The third circle of the Wheel of Life is divided as though by spokes into five or six segments. These are the five or six ‘spheres’, or planes, of conditioned existence into which sentient beings are reborn in accordance with their skilful and unskilful bodily, verbal, and mental actions, in other words, as the result of their past ‘good’ and ‘bad’ karma. These spheres, depicted in Tibetan religious art with great richness of detail, are (proceeding clockwise from the top) those of the gods, the ‘Titans’, the hungry ghosts, beings in hell, animals, and men. The total number of segments is either five or six depending on whether the gods and the Titans, who are engaged in perpetual warfare with each other, are enumerated separately or together. In all the segments the presence of a differently coloured Buddha figure represents the persistence of the possibility of Enlightenment even under the most adverse conditions.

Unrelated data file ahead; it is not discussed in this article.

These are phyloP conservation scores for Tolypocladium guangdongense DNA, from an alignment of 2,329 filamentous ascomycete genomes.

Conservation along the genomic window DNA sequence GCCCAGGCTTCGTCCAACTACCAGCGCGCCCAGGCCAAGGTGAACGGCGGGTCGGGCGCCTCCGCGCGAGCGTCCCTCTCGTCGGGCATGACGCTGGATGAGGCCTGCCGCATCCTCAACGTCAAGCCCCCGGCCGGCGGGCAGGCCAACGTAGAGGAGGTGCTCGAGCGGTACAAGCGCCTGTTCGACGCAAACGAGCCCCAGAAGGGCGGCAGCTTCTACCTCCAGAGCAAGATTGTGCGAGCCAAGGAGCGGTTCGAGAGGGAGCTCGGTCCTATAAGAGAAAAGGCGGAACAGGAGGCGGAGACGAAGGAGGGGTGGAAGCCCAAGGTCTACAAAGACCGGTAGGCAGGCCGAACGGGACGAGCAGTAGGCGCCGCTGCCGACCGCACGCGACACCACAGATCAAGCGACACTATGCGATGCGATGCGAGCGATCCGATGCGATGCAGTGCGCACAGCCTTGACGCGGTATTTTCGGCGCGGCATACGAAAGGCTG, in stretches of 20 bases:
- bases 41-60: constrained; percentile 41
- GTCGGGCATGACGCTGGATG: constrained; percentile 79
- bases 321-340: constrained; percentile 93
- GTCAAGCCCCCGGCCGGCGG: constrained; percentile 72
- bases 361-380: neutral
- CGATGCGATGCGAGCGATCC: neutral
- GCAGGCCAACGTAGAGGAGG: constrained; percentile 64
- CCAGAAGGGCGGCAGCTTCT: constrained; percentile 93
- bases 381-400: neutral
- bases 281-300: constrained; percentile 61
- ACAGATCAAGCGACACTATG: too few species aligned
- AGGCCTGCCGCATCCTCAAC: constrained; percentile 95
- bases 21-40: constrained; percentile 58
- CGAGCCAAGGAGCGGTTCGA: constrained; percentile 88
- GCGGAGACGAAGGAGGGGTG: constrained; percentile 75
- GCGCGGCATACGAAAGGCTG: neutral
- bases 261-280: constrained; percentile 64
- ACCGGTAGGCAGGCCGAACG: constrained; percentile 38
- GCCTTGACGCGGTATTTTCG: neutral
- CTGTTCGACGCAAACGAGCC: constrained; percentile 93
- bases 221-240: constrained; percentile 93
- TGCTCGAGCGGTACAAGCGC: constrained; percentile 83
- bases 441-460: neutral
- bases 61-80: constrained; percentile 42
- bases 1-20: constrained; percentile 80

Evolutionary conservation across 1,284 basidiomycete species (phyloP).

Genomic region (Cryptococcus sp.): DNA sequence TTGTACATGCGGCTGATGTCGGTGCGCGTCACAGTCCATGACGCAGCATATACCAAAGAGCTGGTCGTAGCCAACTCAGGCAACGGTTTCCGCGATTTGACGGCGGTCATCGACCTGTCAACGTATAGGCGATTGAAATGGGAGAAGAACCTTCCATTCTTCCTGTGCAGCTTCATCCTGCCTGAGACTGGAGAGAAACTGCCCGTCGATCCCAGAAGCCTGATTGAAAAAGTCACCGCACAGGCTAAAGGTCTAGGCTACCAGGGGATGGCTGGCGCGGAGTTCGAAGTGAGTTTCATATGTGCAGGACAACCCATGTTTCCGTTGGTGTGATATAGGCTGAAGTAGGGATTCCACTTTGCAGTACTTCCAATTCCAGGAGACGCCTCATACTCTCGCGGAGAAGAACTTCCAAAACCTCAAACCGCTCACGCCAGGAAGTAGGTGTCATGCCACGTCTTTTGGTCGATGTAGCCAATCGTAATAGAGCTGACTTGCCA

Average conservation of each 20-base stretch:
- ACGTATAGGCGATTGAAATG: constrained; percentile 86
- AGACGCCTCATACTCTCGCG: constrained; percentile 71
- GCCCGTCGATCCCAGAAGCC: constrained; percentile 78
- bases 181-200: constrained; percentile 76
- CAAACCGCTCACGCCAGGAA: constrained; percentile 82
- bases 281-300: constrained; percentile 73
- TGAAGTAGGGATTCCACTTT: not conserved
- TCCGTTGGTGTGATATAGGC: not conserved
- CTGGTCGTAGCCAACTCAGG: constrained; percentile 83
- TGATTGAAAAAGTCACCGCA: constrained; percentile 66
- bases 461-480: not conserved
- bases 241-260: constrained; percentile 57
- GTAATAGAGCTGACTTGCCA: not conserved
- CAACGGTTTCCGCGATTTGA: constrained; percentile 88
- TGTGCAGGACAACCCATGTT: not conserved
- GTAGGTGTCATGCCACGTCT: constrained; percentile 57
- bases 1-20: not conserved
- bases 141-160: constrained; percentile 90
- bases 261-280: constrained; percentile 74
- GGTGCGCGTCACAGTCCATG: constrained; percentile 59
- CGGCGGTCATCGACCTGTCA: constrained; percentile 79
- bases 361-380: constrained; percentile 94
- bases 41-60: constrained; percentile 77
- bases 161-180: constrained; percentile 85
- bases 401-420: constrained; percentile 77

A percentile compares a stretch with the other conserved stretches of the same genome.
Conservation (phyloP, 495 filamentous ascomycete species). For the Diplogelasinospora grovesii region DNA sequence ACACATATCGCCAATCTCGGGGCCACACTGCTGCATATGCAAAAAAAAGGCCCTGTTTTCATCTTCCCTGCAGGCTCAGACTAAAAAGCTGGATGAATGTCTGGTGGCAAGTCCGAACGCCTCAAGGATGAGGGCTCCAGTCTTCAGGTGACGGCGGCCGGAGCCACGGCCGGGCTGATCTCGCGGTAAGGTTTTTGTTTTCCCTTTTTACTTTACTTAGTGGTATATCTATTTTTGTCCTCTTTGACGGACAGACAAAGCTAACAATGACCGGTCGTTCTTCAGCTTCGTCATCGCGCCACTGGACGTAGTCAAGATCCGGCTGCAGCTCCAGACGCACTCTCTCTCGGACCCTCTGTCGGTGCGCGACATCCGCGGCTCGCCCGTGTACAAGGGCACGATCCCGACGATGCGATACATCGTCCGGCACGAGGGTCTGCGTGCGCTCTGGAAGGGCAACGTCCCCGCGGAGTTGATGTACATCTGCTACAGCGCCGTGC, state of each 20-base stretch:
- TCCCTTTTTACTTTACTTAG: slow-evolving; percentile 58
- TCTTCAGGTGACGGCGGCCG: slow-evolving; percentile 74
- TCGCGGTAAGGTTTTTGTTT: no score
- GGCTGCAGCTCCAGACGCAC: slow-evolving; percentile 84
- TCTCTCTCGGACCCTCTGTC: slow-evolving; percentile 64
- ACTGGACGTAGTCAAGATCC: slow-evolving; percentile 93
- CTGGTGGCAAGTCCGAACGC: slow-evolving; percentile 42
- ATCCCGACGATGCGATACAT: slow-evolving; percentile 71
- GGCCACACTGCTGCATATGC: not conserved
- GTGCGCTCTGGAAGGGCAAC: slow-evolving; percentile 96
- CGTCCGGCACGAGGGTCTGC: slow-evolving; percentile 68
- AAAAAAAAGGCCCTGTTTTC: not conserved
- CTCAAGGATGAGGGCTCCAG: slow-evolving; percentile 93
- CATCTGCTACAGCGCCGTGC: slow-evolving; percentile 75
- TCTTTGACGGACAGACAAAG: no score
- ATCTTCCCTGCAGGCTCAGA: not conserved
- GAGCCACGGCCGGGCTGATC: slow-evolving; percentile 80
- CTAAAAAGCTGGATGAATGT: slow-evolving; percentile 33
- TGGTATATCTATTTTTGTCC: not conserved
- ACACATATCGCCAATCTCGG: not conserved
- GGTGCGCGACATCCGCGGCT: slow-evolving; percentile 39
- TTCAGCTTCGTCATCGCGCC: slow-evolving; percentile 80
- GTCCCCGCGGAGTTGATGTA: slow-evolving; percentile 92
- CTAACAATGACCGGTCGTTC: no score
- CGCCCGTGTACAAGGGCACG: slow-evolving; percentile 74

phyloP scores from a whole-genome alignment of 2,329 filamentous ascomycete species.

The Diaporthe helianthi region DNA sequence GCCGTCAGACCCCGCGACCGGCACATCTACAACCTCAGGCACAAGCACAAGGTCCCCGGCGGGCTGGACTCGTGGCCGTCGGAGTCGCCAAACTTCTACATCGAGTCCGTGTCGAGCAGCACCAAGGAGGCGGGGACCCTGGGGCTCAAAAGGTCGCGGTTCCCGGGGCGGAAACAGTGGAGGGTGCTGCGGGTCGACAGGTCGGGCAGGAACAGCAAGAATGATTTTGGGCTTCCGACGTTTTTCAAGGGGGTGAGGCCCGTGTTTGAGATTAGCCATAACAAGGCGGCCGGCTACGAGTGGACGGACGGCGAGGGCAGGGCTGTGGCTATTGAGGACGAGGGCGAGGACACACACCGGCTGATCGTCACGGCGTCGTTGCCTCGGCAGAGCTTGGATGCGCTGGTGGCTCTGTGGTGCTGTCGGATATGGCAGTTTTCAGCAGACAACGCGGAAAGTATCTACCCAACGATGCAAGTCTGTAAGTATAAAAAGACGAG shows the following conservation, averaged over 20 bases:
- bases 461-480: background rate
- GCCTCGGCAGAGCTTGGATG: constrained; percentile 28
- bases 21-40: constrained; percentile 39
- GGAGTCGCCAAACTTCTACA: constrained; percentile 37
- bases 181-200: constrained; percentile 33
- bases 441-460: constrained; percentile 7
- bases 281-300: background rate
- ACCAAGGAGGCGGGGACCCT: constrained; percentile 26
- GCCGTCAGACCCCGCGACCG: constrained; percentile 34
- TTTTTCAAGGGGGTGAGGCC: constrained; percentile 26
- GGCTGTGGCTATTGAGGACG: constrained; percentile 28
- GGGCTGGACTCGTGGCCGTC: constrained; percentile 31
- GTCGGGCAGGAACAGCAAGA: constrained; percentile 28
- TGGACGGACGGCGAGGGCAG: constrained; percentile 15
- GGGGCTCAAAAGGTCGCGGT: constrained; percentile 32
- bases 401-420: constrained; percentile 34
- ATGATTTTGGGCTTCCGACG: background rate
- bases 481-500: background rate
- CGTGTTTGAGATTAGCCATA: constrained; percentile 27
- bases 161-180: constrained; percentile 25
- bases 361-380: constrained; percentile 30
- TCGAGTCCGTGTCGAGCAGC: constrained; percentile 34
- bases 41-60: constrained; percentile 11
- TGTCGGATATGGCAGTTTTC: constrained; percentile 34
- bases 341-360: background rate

Although the five or six spheres of conditioned existence are usually interpreted cosmologically, as objectively existing worlds which are just as real, for the beings inhabiting them, as our own world is for human beings, nevertheless it is also possible to interpret them psychologically as representing different states of human life and consciousness — an interpretation which has some sanction in tradition. Looked at in this way the sphere of the gods represents a life of security and content, that of the Titans one of jealousy, competition, and aggressiveness, that of the hungry ghosts one of neurotic dependence and craving, that of the beings in hell one of physical and mental suffering, that of the animals one of barbarism and ignorance, while the sphere of men represents a mixed state of existence with neither pleasure nor pain predominating. In the course of a single lifetime one may experience all six states, living now as it were in ‘heaven’ now as it were in ‘hell’, and so on.